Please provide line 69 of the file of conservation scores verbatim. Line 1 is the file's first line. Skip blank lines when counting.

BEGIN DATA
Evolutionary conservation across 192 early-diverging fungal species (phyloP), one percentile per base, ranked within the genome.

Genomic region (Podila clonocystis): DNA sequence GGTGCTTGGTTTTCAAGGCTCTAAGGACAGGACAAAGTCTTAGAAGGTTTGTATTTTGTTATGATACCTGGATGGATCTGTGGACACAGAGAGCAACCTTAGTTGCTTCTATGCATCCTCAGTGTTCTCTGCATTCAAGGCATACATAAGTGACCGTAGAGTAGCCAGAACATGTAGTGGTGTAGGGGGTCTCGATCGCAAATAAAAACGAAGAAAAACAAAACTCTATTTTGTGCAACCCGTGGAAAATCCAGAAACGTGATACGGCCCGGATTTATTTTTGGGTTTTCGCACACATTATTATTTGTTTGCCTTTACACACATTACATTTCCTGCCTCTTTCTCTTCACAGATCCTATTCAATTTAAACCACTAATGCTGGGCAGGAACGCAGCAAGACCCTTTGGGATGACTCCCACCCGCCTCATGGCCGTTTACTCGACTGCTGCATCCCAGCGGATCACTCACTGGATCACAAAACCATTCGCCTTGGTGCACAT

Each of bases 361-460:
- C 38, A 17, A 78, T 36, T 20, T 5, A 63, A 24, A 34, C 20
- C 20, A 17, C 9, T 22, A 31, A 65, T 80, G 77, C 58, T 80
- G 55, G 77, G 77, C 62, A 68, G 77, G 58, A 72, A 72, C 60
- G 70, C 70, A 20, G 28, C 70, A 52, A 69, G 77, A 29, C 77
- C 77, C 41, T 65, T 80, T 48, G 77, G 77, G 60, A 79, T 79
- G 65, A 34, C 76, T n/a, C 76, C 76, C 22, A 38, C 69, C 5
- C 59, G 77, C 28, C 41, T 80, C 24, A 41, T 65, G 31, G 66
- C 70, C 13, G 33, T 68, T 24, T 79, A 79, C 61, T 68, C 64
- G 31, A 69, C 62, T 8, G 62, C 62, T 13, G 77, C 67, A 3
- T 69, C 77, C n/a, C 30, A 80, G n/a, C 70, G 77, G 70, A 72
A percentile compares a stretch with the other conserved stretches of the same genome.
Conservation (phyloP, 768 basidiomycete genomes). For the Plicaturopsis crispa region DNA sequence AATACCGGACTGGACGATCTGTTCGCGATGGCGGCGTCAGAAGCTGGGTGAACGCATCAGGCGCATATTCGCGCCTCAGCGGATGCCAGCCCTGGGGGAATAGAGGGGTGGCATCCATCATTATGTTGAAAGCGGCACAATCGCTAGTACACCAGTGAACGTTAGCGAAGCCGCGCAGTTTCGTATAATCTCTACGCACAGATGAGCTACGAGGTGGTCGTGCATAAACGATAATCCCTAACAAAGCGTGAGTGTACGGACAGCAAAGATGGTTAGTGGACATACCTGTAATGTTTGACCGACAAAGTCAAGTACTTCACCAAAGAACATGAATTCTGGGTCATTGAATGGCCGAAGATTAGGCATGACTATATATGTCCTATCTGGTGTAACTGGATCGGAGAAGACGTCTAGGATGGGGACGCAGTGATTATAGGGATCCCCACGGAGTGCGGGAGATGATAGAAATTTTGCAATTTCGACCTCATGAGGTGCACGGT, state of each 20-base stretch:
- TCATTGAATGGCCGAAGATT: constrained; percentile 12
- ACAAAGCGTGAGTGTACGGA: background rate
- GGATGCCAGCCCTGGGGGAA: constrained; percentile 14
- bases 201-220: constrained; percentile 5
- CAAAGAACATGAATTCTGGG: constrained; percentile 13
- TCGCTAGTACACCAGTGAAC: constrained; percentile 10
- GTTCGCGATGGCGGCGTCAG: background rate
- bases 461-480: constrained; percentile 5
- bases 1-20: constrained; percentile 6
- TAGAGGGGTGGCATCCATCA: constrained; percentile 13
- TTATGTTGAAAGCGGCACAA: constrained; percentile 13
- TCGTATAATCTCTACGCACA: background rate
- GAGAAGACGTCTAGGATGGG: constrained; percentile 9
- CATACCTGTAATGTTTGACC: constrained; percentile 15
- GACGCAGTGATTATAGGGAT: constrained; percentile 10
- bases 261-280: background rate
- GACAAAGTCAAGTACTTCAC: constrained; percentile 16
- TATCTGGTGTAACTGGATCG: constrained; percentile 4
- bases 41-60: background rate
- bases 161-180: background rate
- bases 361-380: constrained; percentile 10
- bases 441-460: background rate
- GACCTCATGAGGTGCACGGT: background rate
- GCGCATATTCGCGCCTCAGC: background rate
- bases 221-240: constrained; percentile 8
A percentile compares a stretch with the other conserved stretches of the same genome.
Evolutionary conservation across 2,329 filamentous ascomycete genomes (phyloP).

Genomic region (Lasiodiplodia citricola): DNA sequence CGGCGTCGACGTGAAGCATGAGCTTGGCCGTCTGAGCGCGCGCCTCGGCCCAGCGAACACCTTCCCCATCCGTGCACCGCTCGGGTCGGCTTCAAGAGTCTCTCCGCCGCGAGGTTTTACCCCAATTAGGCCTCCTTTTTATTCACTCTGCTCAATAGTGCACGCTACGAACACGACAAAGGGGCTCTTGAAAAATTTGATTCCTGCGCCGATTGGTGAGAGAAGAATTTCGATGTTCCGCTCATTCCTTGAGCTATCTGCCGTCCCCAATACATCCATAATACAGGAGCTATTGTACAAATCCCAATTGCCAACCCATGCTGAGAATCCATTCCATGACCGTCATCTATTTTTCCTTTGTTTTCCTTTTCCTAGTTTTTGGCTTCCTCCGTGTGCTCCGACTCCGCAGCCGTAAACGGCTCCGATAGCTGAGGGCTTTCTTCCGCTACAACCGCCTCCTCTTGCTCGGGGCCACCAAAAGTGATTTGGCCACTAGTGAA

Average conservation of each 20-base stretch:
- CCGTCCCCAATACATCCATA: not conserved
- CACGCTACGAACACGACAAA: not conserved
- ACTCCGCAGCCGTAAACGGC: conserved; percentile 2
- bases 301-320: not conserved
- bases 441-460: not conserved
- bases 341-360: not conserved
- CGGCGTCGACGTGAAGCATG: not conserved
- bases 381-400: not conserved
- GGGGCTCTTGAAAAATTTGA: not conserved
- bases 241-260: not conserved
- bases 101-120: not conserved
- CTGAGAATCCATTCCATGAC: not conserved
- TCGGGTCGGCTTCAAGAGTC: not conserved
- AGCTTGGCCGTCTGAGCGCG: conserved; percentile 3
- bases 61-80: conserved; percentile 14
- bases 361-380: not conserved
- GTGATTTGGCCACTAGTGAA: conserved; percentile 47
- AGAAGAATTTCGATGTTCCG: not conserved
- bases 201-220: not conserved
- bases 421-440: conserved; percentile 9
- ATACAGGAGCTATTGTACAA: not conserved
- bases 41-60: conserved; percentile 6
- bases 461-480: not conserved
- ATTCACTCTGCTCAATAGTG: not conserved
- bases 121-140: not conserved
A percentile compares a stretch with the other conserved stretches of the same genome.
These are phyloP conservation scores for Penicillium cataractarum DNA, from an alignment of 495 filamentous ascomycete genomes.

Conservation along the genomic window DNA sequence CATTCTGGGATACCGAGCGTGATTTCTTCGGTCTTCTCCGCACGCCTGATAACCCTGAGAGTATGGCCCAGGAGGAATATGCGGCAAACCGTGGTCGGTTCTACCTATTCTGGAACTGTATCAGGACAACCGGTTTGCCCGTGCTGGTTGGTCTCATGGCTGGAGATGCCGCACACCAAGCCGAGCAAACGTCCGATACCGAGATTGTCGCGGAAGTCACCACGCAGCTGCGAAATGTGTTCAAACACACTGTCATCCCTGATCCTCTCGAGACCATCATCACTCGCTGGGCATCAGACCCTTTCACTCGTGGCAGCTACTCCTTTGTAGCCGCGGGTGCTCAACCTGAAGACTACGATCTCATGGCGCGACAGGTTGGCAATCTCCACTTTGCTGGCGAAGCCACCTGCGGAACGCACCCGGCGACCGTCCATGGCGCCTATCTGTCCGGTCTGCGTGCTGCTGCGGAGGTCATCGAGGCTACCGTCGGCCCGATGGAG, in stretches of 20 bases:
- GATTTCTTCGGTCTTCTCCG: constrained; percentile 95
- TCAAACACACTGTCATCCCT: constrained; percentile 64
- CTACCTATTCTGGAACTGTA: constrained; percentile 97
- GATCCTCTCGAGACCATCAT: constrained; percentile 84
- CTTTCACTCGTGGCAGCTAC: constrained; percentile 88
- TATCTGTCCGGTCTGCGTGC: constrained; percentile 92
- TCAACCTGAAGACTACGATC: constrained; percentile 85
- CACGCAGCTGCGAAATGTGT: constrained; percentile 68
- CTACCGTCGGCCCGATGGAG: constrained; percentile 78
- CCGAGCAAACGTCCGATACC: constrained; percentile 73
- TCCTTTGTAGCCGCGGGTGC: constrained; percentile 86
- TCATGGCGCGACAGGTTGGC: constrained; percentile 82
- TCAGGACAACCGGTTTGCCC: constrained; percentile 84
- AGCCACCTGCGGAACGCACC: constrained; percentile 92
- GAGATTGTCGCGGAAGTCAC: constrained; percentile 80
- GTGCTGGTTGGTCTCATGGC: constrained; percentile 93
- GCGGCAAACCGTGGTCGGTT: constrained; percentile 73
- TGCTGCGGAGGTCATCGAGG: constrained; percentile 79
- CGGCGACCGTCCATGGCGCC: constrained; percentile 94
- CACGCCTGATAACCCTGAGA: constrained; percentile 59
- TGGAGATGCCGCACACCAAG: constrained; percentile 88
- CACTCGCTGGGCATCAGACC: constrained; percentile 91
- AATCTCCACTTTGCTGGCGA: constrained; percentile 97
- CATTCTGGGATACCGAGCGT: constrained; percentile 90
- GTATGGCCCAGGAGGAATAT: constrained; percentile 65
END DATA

- bases 121-140: not conserved